3. I Wanted to Stay Here Forever
4. Riki and Rin
5. The Final Task
6. After the Escape
7. May 13
8. Proof of the Strongest
9. A Friend’s Tears
10. And Now, I Repeat it All
11. The End of the World
12. One Wish
13. The Little Busters
Little Busters gets a 1.78:1 anamorphic NTSC transfer, progressively encoded on these dual layer discs. The image is clear and sharp, the animation comes across without issue, and colours are strong and consistent. And it’s all a disappointment. The previous Key/Visual anime that I have seen, Kanon and Clannad were animated by KyoAni, who brought their attention to detail, wonderful world and character design, and rich atmospheric visuals to bear, resulting in shows that were memorable and of stellar quality. Angel Beats too got a stellar production from PA Works, the company behind A Lull in the Sea and Hanasaku Iroha. For Little Busters, it’s Studio J.C Staff doing the honours, and they have given the show a rather lacklustre and unenthusiastic animation. The character designs are consistent, but the character animation never delivers the right level of emotion. The world design is rather pedestrian, and the animation too is one that looks to cut frame counts to save on money and effort, rather than deliver something evocative and memorable. Little Busters does just enough to get its story across, and little more.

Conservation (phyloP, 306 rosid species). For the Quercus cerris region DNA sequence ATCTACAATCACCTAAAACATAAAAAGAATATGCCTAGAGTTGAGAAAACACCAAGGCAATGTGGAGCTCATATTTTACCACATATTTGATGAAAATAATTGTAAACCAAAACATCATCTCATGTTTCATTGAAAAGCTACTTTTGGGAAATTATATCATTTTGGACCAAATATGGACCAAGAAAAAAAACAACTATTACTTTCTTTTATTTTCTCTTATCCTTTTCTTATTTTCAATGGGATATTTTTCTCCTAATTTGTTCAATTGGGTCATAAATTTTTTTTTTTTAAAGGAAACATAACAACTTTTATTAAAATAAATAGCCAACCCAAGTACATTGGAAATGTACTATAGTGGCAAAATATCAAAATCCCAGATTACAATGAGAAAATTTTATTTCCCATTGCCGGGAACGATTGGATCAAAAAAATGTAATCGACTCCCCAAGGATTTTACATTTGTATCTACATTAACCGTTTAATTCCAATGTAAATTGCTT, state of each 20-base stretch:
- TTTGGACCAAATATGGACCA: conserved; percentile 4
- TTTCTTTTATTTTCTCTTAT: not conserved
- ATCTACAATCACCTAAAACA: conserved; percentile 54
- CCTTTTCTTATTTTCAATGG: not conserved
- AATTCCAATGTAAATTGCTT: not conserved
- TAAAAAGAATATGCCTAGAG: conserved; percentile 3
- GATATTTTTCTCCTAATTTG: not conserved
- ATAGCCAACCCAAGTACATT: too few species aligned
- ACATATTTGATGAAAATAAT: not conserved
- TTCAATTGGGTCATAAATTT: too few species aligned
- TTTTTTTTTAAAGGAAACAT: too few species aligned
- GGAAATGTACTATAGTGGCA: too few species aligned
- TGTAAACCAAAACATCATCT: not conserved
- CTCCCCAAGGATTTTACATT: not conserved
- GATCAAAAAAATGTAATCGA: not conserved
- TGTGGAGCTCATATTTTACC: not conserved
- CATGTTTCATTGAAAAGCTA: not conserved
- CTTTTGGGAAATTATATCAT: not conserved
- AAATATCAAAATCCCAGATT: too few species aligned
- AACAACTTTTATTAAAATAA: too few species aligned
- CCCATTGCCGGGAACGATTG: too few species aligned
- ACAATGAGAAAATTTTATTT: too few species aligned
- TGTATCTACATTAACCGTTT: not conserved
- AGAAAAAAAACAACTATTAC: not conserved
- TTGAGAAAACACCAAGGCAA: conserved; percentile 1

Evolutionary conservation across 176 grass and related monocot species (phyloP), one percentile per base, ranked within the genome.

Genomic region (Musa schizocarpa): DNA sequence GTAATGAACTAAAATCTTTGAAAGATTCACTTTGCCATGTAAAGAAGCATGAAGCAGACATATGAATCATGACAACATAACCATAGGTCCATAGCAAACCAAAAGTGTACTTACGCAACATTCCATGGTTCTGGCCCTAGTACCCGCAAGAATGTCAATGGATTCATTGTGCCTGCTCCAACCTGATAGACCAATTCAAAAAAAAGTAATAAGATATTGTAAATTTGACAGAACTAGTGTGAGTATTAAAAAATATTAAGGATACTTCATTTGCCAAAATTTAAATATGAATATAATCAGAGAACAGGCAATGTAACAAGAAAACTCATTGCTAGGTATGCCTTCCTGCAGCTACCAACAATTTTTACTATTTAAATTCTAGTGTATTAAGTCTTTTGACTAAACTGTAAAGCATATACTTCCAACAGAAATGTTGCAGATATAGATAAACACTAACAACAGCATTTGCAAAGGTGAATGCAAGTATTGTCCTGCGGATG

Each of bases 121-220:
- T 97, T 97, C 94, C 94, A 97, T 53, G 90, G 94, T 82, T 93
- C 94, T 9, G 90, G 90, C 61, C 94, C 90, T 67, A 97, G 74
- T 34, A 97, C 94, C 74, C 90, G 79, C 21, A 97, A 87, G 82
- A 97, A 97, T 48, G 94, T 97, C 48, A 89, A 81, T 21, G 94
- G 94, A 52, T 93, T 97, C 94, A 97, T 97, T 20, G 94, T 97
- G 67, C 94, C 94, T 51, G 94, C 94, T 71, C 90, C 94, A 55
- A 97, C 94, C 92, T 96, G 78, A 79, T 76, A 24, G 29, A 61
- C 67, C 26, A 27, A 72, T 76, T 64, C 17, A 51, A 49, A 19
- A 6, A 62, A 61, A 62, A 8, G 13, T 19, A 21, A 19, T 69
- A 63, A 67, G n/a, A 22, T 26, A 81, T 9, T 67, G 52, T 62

You have the choice between Dolby Digital 2.0 Stereo English and Japanese, with optional translated subtitles and a signs only track. Little Busters dates from that period when Sentai’s dubs were at their nadir, and I certainly couldn’t live with more than a minute or so of this one. Fortunately the Japanese audio is present and correct, with the cast suited well to their roles, and the overall viewing experience is more than acceptable, with the action represented well, and the show’s musical themes feeling typically game-like as for all Key/Visual anime. The credit theme songs are very catchy, if noticeably missing out on the vocal talents of Lia. The subtitles are timed accurately and free of typos.